ORCHARD PARK, N.Y. – As the names linked to the Buffalo Bills offensive coordinator position dwindled from Mike McCoy to Norv Turner to Brad Childress to Greg Olson and even Ken Dorsey, almost out of nowhere came Rick Dennison to officially accept the job on Thursday.
Dennison comes to Buffalo with 22 years of NFL coaching experience under his belt, which could come in handy alongside first-time head coach Sean McDermott. Dennison has spent his entire coaching career as an understudy to recently retired Denver Broncos head coach Gary Kubiak. In 1995 he took his first job as an offensive assistant with the Denver Broncos where Kubiak was serving as offensive coordinator. He bounced around in a multitude of offensive roles until Kubiak left to become the Texans head coach in 2006, allowing Dennison to be promoted to offensive coordinator.
He’d remain in that post for three seasons before being demoted to offensive line coach when Josh McDaniels was hired as the Broncos head coach and took over the play-calling duties in 2009. That opened the door for Dennison to reunite with Kubiak in Houston as his OC. Once Kubiak’s tenure with the Texans came to an end in 2013, Dennison followed him to Baltimore as a quarterback’s coach, then back to Denver as his offensive coordinator these last two seasons.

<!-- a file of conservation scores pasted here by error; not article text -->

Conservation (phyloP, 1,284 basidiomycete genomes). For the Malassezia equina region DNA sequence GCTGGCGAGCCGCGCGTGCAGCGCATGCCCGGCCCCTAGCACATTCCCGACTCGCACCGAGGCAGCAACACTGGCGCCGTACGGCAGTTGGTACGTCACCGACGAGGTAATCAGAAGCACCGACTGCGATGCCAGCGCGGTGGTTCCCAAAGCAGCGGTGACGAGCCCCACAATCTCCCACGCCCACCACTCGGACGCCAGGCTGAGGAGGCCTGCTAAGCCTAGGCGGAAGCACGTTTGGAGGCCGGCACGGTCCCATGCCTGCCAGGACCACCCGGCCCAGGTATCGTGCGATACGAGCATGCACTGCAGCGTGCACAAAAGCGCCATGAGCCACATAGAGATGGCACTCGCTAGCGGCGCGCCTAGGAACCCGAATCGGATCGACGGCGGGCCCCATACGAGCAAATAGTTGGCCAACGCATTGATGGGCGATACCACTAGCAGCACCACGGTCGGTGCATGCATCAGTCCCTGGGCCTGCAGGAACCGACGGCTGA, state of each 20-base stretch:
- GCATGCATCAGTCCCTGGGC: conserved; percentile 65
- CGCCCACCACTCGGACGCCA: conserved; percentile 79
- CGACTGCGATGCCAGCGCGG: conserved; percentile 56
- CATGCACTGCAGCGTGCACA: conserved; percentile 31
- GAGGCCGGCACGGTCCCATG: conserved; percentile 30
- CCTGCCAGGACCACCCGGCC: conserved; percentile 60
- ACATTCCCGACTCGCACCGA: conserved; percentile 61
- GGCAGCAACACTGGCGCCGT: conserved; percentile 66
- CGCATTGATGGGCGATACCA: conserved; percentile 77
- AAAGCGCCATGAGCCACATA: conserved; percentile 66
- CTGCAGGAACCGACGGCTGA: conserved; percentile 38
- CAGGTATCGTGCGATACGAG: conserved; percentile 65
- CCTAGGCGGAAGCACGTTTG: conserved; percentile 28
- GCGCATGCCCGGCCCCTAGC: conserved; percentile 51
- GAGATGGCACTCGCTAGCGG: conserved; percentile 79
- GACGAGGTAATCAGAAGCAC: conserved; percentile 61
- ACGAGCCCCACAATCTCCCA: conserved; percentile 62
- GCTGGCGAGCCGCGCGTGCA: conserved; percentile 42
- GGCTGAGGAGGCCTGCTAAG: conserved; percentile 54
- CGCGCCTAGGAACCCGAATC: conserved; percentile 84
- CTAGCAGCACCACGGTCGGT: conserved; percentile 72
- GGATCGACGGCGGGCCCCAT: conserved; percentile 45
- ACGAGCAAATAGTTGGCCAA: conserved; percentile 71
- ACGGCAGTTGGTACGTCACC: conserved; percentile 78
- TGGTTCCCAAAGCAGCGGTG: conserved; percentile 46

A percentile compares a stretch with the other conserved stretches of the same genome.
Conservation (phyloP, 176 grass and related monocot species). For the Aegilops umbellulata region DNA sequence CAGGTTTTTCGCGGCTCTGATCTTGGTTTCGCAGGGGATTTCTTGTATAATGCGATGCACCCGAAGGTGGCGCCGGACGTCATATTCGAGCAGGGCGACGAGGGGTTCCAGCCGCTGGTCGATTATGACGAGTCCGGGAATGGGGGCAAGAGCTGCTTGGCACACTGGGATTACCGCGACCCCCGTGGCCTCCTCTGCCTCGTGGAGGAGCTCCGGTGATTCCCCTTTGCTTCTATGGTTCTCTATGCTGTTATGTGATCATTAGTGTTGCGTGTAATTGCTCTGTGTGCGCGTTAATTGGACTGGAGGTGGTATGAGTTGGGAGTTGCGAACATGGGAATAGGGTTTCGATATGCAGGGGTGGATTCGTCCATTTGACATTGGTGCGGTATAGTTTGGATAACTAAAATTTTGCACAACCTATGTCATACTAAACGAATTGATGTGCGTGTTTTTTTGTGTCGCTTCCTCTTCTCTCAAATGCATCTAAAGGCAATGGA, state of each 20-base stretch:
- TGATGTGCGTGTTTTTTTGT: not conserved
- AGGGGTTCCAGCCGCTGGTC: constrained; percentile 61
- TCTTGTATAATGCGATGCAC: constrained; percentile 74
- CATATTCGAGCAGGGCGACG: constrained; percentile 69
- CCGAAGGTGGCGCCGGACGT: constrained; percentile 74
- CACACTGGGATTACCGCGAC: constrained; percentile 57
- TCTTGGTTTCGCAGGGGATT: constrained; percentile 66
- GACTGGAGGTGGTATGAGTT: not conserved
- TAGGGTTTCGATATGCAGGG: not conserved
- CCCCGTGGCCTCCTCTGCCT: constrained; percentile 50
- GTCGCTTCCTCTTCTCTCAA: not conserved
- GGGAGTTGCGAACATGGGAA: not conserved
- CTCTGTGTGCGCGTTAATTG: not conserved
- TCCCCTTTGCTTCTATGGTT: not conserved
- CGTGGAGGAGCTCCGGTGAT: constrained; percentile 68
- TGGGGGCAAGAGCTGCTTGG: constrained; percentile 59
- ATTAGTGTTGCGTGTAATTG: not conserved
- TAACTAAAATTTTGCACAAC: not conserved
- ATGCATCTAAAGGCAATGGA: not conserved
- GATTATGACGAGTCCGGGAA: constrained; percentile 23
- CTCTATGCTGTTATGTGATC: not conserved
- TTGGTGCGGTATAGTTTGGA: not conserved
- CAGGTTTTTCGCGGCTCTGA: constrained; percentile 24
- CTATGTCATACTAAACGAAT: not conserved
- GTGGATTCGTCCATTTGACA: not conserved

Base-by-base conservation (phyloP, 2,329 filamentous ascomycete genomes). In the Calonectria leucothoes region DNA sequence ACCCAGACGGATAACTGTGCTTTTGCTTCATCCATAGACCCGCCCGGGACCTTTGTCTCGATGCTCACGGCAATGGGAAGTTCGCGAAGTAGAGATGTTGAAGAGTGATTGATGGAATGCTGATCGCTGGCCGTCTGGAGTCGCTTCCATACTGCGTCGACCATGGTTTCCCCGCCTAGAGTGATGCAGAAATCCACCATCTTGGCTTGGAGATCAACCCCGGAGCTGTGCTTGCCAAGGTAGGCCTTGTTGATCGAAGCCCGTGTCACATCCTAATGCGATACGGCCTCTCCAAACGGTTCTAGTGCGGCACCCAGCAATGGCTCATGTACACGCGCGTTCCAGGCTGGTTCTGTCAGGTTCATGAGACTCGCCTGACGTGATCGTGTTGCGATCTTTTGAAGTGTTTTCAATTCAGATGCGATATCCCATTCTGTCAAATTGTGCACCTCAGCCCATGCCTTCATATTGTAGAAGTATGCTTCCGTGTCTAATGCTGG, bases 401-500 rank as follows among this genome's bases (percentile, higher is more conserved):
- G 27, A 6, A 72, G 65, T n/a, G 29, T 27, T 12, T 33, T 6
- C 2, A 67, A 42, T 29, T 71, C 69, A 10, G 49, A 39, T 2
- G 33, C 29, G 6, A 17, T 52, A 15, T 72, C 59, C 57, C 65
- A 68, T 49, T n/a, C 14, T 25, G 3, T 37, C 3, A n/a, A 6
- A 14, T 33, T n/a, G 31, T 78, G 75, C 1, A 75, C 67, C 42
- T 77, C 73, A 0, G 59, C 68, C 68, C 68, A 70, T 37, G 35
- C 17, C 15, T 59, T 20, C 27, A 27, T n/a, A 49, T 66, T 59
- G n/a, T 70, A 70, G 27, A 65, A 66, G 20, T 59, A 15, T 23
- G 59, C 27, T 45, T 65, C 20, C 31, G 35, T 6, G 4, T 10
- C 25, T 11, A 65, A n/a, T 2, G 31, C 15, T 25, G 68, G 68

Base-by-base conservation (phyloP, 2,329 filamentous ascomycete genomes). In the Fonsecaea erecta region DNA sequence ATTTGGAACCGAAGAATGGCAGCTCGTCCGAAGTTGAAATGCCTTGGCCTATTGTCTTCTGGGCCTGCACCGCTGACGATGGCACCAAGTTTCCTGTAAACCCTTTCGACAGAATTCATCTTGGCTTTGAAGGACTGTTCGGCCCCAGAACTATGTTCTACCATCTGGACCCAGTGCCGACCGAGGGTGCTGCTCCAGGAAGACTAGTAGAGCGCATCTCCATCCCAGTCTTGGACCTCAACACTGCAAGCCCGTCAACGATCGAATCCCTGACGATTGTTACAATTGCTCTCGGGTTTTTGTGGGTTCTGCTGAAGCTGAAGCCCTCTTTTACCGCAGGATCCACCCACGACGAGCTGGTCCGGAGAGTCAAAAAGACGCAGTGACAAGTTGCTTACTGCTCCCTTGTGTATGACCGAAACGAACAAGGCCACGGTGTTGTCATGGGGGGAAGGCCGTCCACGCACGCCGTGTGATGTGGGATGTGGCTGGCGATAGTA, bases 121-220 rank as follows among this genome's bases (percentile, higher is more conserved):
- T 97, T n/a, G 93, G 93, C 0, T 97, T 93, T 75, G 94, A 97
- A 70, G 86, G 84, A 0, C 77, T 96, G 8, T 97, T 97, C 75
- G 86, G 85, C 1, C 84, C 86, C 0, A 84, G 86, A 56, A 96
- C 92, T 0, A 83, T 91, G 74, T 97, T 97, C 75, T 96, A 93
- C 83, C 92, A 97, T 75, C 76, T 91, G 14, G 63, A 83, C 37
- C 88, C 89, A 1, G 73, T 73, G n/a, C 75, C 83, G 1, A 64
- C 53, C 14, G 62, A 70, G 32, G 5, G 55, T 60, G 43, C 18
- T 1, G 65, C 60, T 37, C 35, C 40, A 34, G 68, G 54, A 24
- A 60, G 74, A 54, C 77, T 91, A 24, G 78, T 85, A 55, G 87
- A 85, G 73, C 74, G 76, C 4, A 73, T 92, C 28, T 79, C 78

Dennison has coached in various roles for three Super Bowls throughout his career, most recently in 2015, when his offense – led by an aging Peyton Manning and Brock Osweiler – hoisted the Lombardi Trophy. Denver’s offense ranked 16th in yards per game (355.5) that season and with first-time starter Trevor Siemian under center this year, the Broncos offense finished 27th. In each season Dennison shared play-calling duties with Kubiak.
The addition of Dennison to the Bills staff could be good news for quarterback Tyrod Taylor, who worked with Dennison back in Baltimore for one season when he was Joe Flacco’s backup in 2014. The Bills have until March 11 to exercise an option in Taylor’s contract, which would guarantee the 27-year-old starter more than $30 million. While recent reports have suggested that the franchise will be moving on from Taylor, perhaps Dennison’s familiarity with the QB could help convince the Bills brass otherwise.
In his introductory press conference last week, McDermott echoed the remarks of general manager Doug Whaley and owner Terry Pegula that they’ll wait to make a decision on Taylor’s future until they’ve evaluated the two-year starter. As a defensive minded coach, McDermott will surely seek input from Dennison on the matter.
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